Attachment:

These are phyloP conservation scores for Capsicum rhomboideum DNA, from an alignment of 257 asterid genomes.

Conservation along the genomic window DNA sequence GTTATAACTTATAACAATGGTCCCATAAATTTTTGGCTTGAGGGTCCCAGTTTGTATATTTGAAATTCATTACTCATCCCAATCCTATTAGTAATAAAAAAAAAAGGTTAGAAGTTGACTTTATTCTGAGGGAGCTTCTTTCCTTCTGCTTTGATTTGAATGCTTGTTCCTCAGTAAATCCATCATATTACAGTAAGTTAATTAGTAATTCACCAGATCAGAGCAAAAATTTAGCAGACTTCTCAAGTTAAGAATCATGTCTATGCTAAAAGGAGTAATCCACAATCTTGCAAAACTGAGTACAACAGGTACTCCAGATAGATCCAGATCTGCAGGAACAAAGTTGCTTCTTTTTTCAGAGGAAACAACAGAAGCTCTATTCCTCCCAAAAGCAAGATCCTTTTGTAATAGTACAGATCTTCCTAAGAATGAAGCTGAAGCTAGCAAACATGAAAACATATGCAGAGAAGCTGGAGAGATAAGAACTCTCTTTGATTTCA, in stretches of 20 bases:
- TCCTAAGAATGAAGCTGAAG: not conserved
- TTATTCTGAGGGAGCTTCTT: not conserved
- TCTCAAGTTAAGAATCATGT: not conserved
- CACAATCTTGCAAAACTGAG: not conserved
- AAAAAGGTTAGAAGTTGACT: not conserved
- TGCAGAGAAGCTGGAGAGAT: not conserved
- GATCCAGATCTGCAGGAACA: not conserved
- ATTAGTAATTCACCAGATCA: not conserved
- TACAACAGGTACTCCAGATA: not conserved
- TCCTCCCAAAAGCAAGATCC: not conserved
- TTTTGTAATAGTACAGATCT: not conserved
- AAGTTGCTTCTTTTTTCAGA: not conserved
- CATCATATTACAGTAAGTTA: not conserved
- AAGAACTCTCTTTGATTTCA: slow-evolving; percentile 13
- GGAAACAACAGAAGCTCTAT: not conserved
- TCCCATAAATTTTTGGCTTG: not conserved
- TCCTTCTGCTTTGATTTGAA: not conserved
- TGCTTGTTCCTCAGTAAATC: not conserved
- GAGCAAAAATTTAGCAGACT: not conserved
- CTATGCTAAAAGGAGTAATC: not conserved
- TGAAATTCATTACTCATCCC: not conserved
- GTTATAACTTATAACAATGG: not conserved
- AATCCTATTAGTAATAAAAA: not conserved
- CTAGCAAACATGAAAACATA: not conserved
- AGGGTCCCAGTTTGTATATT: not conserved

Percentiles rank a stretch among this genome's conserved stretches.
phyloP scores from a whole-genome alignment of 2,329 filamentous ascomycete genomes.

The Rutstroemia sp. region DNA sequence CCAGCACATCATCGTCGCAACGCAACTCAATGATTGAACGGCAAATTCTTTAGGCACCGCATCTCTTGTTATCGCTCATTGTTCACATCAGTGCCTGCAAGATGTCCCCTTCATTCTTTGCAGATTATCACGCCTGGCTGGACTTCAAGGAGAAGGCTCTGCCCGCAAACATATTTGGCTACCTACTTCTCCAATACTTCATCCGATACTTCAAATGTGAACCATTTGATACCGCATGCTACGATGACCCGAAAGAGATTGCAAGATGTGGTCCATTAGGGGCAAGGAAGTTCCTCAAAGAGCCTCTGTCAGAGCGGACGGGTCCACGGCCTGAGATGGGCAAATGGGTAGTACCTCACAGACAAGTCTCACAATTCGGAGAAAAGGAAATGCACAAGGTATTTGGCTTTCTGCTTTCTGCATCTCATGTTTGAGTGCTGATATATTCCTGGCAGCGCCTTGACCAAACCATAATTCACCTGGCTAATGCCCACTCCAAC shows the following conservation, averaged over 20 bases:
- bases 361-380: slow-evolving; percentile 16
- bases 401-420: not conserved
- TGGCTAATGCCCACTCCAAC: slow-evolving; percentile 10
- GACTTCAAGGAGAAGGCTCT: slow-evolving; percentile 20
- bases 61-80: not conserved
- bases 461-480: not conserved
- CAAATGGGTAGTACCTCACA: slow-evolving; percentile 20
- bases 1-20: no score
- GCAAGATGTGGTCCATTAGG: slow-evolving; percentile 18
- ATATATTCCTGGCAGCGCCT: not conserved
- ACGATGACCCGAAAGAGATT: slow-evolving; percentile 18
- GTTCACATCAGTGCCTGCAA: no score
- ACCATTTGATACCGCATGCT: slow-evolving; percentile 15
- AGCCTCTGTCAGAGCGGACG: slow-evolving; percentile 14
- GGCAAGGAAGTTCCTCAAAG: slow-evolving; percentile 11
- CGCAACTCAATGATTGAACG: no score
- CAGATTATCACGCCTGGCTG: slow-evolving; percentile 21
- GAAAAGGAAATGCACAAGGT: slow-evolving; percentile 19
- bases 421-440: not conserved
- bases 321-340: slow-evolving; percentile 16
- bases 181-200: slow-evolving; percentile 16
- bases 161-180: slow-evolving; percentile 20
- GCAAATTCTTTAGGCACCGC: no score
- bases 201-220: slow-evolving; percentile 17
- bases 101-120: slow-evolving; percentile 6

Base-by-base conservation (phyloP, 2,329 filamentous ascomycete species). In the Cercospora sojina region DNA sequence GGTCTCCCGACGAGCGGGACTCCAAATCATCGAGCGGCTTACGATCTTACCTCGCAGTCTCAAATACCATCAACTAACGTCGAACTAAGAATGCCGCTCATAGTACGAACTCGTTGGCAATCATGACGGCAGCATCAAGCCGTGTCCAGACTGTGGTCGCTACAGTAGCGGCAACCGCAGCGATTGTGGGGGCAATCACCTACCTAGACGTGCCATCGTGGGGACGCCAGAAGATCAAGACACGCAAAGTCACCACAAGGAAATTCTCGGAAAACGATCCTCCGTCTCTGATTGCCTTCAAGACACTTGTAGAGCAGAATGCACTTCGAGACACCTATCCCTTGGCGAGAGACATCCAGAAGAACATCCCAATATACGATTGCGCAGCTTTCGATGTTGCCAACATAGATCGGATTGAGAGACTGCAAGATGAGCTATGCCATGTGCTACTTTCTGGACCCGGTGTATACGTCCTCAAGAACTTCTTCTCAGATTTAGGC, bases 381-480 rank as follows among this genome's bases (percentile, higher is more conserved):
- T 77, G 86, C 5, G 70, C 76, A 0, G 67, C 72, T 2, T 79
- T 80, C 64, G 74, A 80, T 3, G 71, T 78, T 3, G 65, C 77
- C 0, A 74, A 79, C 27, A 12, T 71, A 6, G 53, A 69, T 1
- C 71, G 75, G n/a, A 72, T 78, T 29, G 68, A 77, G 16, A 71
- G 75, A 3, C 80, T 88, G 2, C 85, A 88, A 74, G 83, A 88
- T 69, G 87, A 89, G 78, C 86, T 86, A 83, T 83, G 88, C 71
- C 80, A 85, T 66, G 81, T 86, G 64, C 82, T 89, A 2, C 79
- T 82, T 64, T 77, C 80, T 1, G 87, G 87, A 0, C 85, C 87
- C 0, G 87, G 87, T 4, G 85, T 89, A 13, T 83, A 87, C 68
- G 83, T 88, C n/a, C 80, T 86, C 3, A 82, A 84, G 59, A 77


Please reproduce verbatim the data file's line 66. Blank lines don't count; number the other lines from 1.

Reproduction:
- G 83, T 88, C n/a, C 80, T 86, C 3, A 82, A 84, G 59, A 77